To the editor: I read Nigel Calder’s recent article on diesel efficiency (“Improving low speed fuel efficiency,” Oct. 2007) with interest.
Would it make sense, and perhaps be better for the engine, to increase the prop pitch, 1 to 3 inches higher than normally recommended by the engine manufacturer, if one rarely, if ever, runs near max rpms?
I own a 40-foot J/120, a lightweight cruiser/racer, with a Yanmar 3JH3E that is rated at 40 hp at 3,800 max rpm. Our boat is easily driven and we cruise at more than 7 knots at 2,400 to 2,700 rpm and never run for any extended period at more than 3,000 rpm. The Yanmar reps stick to their normal recommendation that the prop pitch should be selected so that the engine attains its maximum rpm, while also cautioning against extended light loading.
It seems to me that overall efficiency and longevity of the engine could be improved, very simply, by increasing the pitch of the prop to bring the engine power and propeller power curves closer together at lower rpms — say max rpm of about 3,200 instead of 3,800 for my engine. Our boat would then cruise at an even lower rpm, say, around 2100, decreasing the gap between the engine power and prop power, decreasing noise and maybe improving fuel efficiency. Of course, we would have not run the engine flat-out for an extended time, but we never do anyway.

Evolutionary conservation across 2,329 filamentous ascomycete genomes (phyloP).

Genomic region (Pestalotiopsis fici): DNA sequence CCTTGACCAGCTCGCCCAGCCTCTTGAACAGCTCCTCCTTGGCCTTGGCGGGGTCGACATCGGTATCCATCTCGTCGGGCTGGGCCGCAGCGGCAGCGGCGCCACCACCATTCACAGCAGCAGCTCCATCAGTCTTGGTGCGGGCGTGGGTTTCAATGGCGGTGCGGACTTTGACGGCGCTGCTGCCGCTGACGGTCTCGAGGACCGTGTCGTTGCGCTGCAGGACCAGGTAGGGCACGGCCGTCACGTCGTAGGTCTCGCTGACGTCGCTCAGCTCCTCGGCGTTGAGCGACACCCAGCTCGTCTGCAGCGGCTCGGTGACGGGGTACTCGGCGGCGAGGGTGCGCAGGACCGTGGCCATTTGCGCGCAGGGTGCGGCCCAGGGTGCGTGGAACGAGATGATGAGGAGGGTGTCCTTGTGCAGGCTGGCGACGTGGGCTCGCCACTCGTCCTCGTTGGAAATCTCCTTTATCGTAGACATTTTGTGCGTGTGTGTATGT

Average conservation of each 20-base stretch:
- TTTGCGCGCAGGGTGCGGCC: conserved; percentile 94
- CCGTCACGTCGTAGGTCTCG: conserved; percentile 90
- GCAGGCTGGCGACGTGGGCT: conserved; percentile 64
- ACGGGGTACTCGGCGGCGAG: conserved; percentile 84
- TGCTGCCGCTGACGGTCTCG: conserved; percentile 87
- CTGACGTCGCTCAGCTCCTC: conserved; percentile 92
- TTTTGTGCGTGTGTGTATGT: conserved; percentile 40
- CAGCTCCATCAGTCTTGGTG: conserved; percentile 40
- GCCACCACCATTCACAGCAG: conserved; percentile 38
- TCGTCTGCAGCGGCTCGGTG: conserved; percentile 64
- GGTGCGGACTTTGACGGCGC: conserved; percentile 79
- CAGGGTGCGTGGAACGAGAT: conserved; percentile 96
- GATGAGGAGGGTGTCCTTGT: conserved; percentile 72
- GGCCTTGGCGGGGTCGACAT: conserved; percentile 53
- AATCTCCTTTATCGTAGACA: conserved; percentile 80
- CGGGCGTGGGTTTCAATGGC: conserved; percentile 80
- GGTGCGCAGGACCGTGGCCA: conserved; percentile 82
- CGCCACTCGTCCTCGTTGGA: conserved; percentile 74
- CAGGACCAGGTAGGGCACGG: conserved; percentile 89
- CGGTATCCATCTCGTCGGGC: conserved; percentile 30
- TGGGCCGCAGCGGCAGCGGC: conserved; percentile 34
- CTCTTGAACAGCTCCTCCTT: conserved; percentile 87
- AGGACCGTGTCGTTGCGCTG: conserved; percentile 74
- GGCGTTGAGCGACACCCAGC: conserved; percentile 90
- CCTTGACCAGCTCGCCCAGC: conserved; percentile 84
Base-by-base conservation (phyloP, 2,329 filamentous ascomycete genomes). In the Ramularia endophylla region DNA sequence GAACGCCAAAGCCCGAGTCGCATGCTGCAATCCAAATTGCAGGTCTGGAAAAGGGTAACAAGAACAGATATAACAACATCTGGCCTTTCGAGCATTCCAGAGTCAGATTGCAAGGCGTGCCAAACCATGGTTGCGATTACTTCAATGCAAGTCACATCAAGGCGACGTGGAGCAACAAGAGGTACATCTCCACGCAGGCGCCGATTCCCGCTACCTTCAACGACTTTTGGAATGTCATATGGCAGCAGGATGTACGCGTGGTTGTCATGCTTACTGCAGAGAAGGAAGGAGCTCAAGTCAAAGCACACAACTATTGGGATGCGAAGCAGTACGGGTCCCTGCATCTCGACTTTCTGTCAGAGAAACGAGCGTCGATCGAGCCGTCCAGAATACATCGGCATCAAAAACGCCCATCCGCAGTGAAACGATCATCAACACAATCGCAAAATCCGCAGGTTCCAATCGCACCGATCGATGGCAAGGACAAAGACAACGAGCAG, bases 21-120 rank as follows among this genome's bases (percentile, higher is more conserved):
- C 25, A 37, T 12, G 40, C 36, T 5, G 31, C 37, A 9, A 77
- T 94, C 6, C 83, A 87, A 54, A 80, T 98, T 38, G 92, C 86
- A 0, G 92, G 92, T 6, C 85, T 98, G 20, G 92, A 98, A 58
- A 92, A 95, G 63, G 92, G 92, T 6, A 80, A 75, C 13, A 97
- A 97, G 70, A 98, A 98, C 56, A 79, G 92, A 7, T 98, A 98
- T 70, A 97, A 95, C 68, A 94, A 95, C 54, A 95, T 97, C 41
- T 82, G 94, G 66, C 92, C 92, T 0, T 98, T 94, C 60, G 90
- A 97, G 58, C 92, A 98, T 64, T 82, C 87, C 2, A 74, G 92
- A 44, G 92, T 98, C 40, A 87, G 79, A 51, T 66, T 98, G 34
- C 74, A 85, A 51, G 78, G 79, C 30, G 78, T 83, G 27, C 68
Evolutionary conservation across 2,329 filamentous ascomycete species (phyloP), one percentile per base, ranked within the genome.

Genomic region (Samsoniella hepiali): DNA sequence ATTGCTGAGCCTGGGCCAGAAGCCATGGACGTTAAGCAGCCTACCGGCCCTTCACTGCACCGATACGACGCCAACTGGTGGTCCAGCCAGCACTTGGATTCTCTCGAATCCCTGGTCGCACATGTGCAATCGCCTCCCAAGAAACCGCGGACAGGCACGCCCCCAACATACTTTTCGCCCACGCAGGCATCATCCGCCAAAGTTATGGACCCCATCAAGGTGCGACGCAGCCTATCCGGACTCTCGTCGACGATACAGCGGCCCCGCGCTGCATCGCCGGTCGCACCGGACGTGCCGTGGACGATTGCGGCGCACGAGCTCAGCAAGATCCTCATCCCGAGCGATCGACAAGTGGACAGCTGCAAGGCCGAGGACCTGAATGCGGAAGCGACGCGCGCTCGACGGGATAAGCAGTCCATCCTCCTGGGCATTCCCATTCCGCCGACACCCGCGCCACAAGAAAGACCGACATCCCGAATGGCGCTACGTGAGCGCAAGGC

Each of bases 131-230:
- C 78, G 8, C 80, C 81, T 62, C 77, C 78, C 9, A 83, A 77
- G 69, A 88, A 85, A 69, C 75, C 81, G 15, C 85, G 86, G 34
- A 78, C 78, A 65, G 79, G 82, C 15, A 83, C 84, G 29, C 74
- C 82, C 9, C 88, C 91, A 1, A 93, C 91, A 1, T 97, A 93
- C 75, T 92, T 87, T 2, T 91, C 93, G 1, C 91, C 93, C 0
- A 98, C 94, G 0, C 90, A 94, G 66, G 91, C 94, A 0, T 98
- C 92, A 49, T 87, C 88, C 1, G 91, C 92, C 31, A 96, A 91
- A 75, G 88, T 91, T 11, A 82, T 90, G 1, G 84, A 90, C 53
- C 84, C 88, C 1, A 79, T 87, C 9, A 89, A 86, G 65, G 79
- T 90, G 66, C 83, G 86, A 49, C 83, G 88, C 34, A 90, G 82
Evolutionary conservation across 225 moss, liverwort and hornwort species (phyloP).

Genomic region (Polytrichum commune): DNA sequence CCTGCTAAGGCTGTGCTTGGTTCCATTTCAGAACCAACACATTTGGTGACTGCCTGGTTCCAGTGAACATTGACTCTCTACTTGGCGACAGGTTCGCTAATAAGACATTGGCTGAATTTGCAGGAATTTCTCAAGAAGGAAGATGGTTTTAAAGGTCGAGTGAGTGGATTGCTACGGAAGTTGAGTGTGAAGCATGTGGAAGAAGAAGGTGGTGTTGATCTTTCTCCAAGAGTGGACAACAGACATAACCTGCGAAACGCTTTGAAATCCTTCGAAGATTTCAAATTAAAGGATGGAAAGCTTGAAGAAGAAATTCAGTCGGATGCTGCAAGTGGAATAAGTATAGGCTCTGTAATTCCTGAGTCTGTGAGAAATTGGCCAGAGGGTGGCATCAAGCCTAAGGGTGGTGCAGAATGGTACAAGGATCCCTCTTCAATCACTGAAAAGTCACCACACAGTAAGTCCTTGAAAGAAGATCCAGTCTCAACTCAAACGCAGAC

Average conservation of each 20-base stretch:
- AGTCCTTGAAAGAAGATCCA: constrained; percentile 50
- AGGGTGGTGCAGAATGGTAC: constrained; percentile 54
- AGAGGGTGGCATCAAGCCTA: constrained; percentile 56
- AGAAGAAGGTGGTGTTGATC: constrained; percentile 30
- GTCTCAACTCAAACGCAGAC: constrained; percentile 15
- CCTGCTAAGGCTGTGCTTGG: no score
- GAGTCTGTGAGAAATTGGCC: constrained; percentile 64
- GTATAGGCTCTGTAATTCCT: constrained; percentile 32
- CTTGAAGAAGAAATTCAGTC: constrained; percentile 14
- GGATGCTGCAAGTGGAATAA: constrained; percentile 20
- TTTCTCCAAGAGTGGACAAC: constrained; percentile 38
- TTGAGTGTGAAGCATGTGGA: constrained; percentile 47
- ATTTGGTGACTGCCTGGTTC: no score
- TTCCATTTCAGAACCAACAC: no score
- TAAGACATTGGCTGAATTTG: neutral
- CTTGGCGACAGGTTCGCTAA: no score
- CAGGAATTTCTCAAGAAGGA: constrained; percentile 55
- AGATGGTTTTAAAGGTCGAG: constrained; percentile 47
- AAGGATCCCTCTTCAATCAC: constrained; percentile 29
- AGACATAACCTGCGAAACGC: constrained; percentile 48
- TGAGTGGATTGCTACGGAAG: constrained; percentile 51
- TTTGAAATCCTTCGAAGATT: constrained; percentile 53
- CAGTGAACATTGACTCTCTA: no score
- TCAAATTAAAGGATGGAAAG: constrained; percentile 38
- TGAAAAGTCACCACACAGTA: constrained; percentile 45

— Frank Alexander lives in Snowmass Village, Colo., and on his boat Salu inthe summer.
Nigel Calder responds: It seems to me that the idea of increasing the pitch and/or diameter to get the propeller and engine power curves to cross closer to normal cruising rpms has merit from an efficiency perspective. However, by the time the engine gets to normal cruising speeds in the conventional installation it will be sufficiently loaded to be operating reasonably efficiently, so you will not see that big of a reduction in fuel consumption. You should see bigger percentage gains at lower speeds.
There are several caveats. The first is, if this is a new engine and problems develop, the warranty may be voided. The second is, if you overdo it, because diesel engines have very little torque at low engine speeds, the engine may not be able to swing what is, in effect, a grossly oversized propeller, and you may not get to your cruising speed, especially if the boat has a foul bottom or there is other other resistance. The third is, as you noted, if you do open the engine up, it will be overloaded.
Interestingly enough, the latest generation of 50-100-hp Volvo Penta engines are designed such that the torque curve comes up very sharply and then flattens out and starts to decline. This gets the engine to full-rated power at lower rpms than is typical, and then the power curve is just about flat all the way to top speed because the increasing engine speed is counteracted by a falling torque curve (power = rpm x torque). With such an engine in a sailboat, it is a good idea to size the propeller such that the propeller curve crosses the power curve several hundred rpm below maximum speed (more-or-less where the engine first reaches full power).